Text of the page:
The “Very Large Montage” – How was it done….
I have had a couple of requests today asking how I put together the montage last week entitled “Very Large Montage” …. what an appropriate name. The finished image can be seen above.. I am going to explain this as a step by step guide from the very beginning actually shooting the images.
It was quite impulsive to be honest. I was stood composing an image of the bridge, it has quite a photogenic look to it. I saw the woman walking across the bridge and thought of an opportunity to do something quite different. Keeping the focal length the same I decided to shoot half a dozen images of her actually walking towards me. I tilted the camera to create different angles, all the time making sure I had her in the frame. Samples of these standalone images are shown below.
By the time the knowing actress had passed over the bridge I had captured at least two dozen images of just her. I then made sure that I kept my feet rooted to the same spot and making sure that the focal length of the lens, exposure, shutter speed and ISO were all kept the same I then proceeded to capture the base image for the huge photostitch. I wanted to emphasise the tall bridge stanchions in the final image so I shot plenty of frames that contained this part of the structure. Again, tilting the camera to grab them at different angles, doing it this way makes it much more interesting when doing a photostitch. I also made sure that every image I shot overlapped quite significantly and that I had also obtained enough to complete the full expanse of the scene.
And that is it. All the images from the location are complete, it’s just a case of bringing them home and letting your skill and the power of the modern PC do the rest. There are a number of ways that an image like this can be put together. Some of these are listed below.
1. To manually place all the images on a blank canvas and let them overlap slowly building a complete picture. This is very “David Hockney” and looks quite surreal but fantastic when its complete.
2. Automate the background image using software designed for stitching and then place the figures on manually using Photoshop to add layer masks and blending modes
3. Use a stitching program to complete the whole task, cross your fingers and hope it doesn’t get confused seeing the same figure multiple times.
I suppose there are many more ways an artist can portray this type of image but for the sake of this blog we will stick to these three. For this stitch I used option 2 and let Microsoft ICE do the donkey work and create the background in automatic mode. This would enable me to concentrate on editing the individual images of the figure and matching up the backgrounds to look acceptable. A point worth noting is that I never intended for the edges to be straight, they always were going to be uncut and “shabby”… That was the look I wanted to portray. As with anything, there are no rules when you do this yourself, try a little creativity and come up with something really left-field, its fun.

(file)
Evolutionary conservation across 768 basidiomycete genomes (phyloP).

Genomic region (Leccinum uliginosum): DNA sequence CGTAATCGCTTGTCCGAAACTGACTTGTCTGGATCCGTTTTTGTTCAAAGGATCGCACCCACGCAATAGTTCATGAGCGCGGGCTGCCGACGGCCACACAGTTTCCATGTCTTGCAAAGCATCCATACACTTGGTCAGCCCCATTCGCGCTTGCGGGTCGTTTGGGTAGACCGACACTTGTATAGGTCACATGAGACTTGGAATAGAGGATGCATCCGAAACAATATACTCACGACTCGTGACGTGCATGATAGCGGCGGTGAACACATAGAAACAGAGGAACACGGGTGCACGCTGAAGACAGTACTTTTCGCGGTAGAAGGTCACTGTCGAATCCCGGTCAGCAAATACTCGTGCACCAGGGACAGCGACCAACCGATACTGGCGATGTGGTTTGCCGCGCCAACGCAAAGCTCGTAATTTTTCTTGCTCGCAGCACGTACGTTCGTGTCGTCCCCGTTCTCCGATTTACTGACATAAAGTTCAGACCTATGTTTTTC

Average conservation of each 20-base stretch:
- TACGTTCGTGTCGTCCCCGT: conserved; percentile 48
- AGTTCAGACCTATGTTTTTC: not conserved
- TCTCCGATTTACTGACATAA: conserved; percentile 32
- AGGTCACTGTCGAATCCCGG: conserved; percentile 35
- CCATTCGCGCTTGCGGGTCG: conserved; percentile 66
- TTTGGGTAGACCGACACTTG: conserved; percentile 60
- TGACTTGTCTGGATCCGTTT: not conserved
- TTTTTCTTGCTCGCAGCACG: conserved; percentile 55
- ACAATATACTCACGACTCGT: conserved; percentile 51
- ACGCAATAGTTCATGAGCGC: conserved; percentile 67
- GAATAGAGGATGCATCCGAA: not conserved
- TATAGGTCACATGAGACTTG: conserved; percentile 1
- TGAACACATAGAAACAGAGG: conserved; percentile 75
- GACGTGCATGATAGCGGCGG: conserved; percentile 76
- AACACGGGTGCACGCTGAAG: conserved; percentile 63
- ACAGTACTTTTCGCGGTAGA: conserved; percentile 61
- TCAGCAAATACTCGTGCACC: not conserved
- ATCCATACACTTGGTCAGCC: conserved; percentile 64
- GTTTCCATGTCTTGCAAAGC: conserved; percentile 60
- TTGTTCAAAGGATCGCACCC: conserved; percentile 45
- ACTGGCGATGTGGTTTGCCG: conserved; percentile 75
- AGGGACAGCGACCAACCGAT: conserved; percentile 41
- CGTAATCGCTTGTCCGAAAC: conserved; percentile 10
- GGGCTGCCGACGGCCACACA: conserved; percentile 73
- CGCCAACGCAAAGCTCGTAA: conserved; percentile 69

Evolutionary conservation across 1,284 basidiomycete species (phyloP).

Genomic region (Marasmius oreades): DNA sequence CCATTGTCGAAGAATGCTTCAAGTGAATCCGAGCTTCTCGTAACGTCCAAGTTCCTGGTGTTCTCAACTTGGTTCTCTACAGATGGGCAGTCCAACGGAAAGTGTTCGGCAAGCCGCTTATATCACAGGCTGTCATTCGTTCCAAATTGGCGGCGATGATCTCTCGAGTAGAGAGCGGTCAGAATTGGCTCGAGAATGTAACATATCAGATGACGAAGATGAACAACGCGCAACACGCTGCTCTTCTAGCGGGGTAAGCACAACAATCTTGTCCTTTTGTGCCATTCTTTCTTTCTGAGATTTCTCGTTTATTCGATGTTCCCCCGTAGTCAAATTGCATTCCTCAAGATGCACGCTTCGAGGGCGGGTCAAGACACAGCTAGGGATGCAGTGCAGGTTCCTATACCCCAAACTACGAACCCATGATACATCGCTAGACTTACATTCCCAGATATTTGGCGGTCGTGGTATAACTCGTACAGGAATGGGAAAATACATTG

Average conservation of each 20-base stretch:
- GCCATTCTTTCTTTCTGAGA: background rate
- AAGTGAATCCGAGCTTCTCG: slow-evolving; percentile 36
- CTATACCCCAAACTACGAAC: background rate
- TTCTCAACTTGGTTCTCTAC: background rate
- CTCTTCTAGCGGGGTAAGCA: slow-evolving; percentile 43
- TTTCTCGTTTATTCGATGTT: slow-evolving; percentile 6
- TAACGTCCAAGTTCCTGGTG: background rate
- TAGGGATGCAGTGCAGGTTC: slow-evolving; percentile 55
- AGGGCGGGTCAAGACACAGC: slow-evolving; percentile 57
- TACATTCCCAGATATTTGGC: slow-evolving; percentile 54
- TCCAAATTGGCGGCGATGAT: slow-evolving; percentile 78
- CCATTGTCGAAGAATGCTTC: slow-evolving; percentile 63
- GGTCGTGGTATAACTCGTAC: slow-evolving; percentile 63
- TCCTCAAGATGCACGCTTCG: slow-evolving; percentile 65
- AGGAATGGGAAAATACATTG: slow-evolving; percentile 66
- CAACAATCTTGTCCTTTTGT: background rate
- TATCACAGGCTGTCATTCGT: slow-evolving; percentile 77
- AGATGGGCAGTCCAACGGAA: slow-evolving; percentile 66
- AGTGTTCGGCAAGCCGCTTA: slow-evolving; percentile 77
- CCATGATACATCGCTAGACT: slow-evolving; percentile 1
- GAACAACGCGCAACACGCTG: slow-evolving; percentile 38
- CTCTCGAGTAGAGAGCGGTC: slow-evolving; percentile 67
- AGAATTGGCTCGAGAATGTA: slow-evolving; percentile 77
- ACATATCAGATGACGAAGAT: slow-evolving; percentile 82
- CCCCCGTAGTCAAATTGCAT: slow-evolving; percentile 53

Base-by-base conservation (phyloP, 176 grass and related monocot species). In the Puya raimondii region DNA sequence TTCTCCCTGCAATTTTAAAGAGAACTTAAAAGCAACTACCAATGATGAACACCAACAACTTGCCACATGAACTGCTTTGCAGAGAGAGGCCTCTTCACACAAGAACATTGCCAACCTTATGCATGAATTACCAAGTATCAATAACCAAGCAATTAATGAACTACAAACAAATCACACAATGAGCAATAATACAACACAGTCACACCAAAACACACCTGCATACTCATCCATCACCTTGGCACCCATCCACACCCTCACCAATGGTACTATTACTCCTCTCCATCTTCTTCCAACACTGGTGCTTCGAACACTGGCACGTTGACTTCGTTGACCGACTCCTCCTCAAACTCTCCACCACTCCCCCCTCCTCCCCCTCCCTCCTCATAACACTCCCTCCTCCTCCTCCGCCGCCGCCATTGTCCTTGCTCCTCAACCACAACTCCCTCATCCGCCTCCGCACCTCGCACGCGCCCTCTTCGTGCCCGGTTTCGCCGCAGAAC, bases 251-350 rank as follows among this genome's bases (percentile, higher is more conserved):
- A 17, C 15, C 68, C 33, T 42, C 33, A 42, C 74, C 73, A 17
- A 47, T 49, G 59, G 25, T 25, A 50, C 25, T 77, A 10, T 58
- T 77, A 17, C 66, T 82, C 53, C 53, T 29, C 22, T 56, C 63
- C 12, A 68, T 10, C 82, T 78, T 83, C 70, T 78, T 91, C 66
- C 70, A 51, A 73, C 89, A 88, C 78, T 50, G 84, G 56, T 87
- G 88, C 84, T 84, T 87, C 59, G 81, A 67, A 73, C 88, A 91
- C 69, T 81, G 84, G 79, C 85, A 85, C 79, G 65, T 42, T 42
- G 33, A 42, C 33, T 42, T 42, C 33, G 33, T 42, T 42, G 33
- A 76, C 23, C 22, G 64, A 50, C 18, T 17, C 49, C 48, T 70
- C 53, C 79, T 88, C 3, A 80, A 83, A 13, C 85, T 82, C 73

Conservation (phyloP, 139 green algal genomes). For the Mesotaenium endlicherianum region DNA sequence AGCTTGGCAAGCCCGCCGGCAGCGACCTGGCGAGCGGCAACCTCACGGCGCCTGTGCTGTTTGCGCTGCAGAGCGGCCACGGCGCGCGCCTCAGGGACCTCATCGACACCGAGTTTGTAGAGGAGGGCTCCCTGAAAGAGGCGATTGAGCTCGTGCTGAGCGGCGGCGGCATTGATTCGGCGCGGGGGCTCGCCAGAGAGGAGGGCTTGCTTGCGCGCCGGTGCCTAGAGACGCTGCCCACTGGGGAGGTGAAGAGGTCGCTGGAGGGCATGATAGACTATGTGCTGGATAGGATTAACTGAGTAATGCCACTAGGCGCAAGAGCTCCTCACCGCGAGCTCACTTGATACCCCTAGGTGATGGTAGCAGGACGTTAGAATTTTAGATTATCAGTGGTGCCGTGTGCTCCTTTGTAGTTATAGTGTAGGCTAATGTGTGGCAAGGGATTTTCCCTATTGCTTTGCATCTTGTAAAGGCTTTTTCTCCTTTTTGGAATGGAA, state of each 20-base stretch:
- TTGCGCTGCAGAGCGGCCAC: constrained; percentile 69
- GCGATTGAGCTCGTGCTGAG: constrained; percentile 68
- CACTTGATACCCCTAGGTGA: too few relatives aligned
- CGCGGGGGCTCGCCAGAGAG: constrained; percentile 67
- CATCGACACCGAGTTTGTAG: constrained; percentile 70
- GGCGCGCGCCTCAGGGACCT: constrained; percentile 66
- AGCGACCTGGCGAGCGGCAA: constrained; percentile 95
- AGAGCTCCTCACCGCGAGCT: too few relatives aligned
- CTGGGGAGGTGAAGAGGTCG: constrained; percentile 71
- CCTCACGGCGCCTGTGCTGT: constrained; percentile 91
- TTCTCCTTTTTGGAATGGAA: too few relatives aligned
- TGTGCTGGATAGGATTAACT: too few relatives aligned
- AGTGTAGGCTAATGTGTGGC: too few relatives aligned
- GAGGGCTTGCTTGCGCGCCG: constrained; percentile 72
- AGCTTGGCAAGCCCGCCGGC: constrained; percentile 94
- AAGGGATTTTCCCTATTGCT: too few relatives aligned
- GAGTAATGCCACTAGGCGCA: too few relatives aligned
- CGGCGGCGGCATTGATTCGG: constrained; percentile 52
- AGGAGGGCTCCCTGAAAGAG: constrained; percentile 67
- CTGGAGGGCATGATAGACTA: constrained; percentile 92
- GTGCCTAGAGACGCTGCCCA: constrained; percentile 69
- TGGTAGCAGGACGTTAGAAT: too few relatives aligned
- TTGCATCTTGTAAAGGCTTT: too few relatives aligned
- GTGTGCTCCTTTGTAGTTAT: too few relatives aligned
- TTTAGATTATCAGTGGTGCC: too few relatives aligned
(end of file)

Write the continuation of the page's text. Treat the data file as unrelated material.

As you can see, the composite image that MS ICE created has included the original figure from the first frames. When creating the stitch, ICE sources the images from a folder on your hard-drive. I made sure that there were no other images that contained the young lady. This would have only complicated matters as the program reads the images and decides where to place them. I think a moving figure would have confused it somewhat. Anyway, this was a great baseline to work from. I started from the back just placing the first image of the girl so as many of the edges matched with the background as possible. It was never going to be possible to get them all to match but as long as it looked workable then I would be happy. The trick now is not to work on that new layer you have just inserted with the figure on, but to lock that layer in place, make it invisible and move on to the next. This step is then repeated until all the final figure is in place. Now you can make all the layers visible again and you get a good idea of what the final piece is beginning to look like.
It’s now time to work on each figures layer and decide what you want to remove using layer masks. As you can see from my final image, I chose to leave the bottom half of the figures unmasked. I actually spent over 30 minutes masking each figure around each foot, leg and arm and then decided that it didn’t look quite right. It looked somewhat “impossible” without the slightest hint of surrealism. One of the great little tools in Photoshop called the masking tool enables you to remove what you have already masked by merely changing the colour of the brush from black to white. So, I decided to put back all the edges except the ones next to the bridge structure. Playing around with this for about 35 minutes I arrived at something acceptable.
I left all the outer edges of the background as they were when I had put them together and then copied the whole composite on to a black square background. Converted it all to monochrome and added a title. Voila !
Thank you for reading, if you have any questions then please do not hesitate to drop me a line.
Posted on April 7, 2013, in Blogging & Wordpress, Composites, Flickr, Photography (General), Photoshop and tagged composite, how it was done, mark winterbourne, photoshop. Bookmark the permalink. Leave a comment.